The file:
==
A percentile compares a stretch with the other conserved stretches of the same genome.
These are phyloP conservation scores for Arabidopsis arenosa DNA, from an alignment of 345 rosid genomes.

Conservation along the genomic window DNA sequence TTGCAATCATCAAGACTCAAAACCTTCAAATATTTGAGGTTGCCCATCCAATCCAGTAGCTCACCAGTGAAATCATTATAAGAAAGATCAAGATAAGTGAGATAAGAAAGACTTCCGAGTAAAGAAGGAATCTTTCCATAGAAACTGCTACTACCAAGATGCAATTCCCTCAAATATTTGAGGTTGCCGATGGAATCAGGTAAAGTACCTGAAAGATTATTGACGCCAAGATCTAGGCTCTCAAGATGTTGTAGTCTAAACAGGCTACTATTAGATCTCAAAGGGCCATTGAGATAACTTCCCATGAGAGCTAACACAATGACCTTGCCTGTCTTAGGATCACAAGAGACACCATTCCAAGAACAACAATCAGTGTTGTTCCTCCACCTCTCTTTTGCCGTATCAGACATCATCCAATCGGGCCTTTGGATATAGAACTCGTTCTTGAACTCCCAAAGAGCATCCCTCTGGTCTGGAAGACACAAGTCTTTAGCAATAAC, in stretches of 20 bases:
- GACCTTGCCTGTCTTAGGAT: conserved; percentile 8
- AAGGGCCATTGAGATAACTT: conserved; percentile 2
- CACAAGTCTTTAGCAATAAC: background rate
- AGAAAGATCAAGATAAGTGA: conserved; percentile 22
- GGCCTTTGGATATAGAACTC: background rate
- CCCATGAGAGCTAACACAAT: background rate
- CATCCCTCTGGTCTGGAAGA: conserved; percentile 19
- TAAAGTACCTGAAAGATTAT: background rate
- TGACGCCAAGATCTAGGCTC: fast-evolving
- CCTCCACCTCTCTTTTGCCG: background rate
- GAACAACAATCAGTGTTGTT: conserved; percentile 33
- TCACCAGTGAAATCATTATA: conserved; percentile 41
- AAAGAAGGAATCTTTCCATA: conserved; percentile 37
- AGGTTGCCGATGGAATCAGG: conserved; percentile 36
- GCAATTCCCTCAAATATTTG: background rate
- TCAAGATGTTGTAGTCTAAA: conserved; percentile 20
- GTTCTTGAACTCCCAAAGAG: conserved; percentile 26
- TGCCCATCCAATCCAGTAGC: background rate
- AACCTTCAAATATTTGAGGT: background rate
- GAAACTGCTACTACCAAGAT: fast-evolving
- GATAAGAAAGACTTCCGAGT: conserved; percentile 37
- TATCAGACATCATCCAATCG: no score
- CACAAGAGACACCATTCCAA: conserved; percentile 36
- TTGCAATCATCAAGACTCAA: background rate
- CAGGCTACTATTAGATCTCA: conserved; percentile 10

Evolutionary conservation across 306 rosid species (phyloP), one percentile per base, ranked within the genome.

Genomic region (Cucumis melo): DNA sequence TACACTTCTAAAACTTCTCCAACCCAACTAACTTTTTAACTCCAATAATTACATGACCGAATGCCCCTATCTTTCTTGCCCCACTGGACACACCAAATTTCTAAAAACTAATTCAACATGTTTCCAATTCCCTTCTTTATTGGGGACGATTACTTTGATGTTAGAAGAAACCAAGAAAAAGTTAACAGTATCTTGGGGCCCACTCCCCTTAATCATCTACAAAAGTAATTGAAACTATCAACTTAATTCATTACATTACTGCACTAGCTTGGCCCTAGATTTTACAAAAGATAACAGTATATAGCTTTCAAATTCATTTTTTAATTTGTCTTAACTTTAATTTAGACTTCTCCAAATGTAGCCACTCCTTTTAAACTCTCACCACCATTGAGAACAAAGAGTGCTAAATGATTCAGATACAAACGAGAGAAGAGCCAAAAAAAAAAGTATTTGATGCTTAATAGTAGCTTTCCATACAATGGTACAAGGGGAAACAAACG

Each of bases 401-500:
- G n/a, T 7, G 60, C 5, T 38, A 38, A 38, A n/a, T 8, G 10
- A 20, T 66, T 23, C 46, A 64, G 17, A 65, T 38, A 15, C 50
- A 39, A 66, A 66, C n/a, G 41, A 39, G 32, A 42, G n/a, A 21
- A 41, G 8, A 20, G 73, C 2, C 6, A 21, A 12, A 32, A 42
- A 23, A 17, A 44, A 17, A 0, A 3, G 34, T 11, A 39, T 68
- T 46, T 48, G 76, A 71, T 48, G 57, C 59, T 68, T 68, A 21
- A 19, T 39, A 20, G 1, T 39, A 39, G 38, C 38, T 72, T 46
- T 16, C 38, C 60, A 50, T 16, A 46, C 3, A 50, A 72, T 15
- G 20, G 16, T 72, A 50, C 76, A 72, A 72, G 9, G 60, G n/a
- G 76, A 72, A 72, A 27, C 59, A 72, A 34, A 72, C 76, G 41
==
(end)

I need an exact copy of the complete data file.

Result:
A percentile compares a stretch with the other conserved stretches of the same genome.
These are phyloP conservation scores for Arabidopsis arenosa DNA, from an alignment of 345 rosid genomes.

Conservation along the genomic window DNA sequence TTGCAATCATCAAGACTCAAAACCTTCAAATATTTGAGGTTGCCCATCCAATCCAGTAGCTCACCAGTGAAATCATTATAAGAAAGATCAAGATAAGTGAGATAAGAAAGACTTCCGAGTAAAGAAGGAATCTTTCCATAGAAACTGCTACTACCAAGATGCAATTCCCTCAAATATTTGAGGTTGCCGATGGAATCAGGTAAAGTACCTGAAAGATTATTGACGCCAAGATCTAGGCTCTCAAGATGTTGTAGTCTAAACAGGCTACTATTAGATCTCAAAGGGCCATTGAGATAACTTCCCATGAGAGCTAACACAATGACCTTGCCTGTCTTAGGATCACAAGAGACACCATTCCAAGAACAACAATCAGTGTTGTTCCTCCACCTCTCTTTTGCCGTATCAGACATCATCCAATCGGGCCTTTGGATATAGAACTCGTTCTTGAACTCCCAAAGAGCATCCCTCTGGTCTGGAAGACACAAGTCTTTAGCAATAAC, in stretches of 20 bases:
- GACCTTGCCTGTCTTAGGAT: conserved; percentile 8
- AAGGGCCATTGAGATAACTT: conserved; percentile 2
- CACAAGTCTTTAGCAATAAC: background rate
- AGAAAGATCAAGATAAGTGA: conserved; percentile 22
- GGCCTTTGGATATAGAACTC: background rate
- CCCATGAGAGCTAACACAAT: background rate
- CATCCCTCTGGTCTGGAAGA: conserved; percentile 19
- TAAAGTACCTGAAAGATTAT: background rate
- TGACGCCAAGATCTAGGCTC: fast-evolving
- CCTCCACCTCTCTTTTGCCG: background rate
- GAACAACAATCAGTGTTGTT: conserved; percentile 33
- TCACCAGTGAAATCATTATA: conserved; percentile 41
- AAAGAAGGAATCTTTCCATA: conserved; percentile 37
- AGGTTGCCGATGGAATCAGG: conserved; percentile 36
- GCAATTCCCTCAAATATTTG: background rate
- TCAAGATGTTGTAGTCTAAA: conserved; percentile 20
- GTTCTTGAACTCCCAAAGAG: conserved; percentile 26
- TGCCCATCCAATCCAGTAGC: background rate
- AACCTTCAAATATTTGAGGT: background rate
- GAAACTGCTACTACCAAGAT: fast-evolving
- GATAAGAAAGACTTCCGAGT: conserved; percentile 37
- TATCAGACATCATCCAATCG: no score
- CACAAGAGACACCATTCCAA: conserved; percentile 36
- TTGCAATCATCAAGACTCAA: background rate
- CAGGCTACTATTAGATCTCA: conserved; percentile 10

Evolutionary conservation across 306 rosid species (phyloP), one percentile per base, ranked within the genome.

Genomic region (Cucumis melo): DNA sequence TACACTTCTAAAACTTCTCCAACCCAACTAACTTTTTAACTCCAATAATTACATGACCGAATGCCCCTATCTTTCTTGCCCCACTGGACACACCAAATTTCTAAAAACTAATTCAACATGTTTCCAATTCCCTTCTTTATTGGGGACGATTACTTTGATGTTAGAAGAAACCAAGAAAAAGTTAACAGTATCTTGGGGCCCACTCCCCTTAATCATCTACAAAAGTAATTGAAACTATCAACTTAATTCATTACATTACTGCACTAGCTTGGCCCTAGATTTTACAAAAGATAACAGTATATAGCTTTCAAATTCATTTTTTAATTTGTCTTAACTTTAATTTAGACTTCTCCAAATGTAGCCACTCCTTTTAAACTCTCACCACCATTGAGAACAAAGAGTGCTAAATGATTCAGATACAAACGAGAGAAGAGCCAAAAAAAAAAGTATTTGATGCTTAATAGTAGCTTTCCATACAATGGTACAAGGGGAAACAAACG

Each of bases 401-500:
- G n/a, T 7, G 60, C 5, T 38, A 38, A 38, A n/a, T 8, G 10
- A 20, T 66, T 23, C 46, A 64, G 17, A 65, T 38, A 15, C 50
- A 39, A 66, A 66, C n/a, G 41, A 39, G 32, A 42, G n/a, A 21
- A 41, G 8, A 20, G 73, C 2, C 6, A 21, A 12, A 32, A 42
- A 23, A 17, A 44, A 17, A 0, A 3, G 34, T 11, A 39, T 68
- T 46, T 48, G 76, A 71, T 48, G 57, C 59, T 68, T 68, A 21
- A 19, T 39, A 20, G 1, T 39, A 39, G 38, C 38, T 72, T 46
- T 16, C 38, C 60, A 50, T 16, A 46, C 3, A 50, A 72, T 15
- G 20, G 16, T 72, A 50, C 76, A 72, A 72, G 9, G 60, G n/a
- G 76, A 72, A 72, A 27, C 59, A 72, A 34, A 72, C 76, G 41